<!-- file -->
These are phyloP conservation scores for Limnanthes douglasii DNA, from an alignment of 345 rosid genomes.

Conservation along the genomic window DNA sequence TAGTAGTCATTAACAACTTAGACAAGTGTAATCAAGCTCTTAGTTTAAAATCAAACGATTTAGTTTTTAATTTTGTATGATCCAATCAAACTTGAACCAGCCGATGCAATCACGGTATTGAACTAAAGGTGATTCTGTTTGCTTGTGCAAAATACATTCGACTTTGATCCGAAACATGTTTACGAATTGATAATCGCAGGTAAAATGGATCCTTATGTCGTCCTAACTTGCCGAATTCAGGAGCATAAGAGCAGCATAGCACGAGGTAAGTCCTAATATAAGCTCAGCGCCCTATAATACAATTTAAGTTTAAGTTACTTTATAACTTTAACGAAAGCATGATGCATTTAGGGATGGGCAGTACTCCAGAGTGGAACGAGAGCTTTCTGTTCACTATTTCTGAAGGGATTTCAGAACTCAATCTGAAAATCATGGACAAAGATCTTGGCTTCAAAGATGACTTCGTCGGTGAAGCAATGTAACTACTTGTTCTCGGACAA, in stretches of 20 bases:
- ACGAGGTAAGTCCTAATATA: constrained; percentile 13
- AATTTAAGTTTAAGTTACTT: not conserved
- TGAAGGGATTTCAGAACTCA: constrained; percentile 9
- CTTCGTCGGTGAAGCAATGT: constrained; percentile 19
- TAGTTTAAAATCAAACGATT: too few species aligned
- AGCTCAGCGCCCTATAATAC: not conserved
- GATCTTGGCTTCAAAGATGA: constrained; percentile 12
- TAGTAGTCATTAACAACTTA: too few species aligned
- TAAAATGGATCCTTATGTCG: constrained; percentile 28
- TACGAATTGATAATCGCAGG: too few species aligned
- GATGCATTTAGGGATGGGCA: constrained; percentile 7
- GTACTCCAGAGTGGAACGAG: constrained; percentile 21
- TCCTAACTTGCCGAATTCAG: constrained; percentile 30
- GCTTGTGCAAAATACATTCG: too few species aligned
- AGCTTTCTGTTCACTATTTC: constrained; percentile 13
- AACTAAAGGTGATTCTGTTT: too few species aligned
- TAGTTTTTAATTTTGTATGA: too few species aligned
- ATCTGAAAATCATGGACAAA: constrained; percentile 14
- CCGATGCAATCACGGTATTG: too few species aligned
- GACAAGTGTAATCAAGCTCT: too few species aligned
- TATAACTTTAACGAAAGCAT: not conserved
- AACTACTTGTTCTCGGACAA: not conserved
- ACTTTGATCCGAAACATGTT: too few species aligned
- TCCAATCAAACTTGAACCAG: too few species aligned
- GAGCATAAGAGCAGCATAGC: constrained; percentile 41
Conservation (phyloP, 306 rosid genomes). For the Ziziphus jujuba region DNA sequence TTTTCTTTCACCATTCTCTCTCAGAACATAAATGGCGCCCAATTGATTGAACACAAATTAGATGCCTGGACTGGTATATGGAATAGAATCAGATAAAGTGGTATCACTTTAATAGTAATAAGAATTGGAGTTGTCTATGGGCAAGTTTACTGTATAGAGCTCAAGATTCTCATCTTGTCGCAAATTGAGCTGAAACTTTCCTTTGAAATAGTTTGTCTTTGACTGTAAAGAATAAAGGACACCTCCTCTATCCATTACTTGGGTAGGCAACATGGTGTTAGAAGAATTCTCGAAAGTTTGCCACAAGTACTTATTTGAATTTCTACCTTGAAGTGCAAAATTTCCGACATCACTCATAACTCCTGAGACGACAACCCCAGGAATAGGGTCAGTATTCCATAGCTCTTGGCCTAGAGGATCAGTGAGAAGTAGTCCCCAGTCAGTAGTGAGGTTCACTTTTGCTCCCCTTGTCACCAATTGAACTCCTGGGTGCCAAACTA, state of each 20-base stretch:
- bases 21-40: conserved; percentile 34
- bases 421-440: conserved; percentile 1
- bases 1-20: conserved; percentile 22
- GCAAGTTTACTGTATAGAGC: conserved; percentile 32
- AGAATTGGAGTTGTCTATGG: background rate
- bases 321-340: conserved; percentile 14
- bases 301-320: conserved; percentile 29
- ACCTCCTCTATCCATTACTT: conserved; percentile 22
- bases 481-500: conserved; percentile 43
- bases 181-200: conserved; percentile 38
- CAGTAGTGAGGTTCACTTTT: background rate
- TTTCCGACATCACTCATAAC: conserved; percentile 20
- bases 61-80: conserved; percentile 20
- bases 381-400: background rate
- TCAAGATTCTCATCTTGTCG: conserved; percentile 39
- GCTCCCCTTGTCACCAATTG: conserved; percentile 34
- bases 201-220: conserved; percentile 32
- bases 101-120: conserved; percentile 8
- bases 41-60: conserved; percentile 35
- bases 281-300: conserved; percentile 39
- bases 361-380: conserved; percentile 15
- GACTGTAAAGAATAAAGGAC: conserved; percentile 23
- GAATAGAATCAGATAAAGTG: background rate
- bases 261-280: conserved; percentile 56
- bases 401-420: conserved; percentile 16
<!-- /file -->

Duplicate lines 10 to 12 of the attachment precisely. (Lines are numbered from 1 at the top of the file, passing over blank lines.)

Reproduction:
- TAGTAGTCATTAACAACTTA: too few species aligned
- TAAAATGGATCCTTATGTCG: constrained; percentile 28
- TACGAATTGATAATCGCAGG: too few species aligned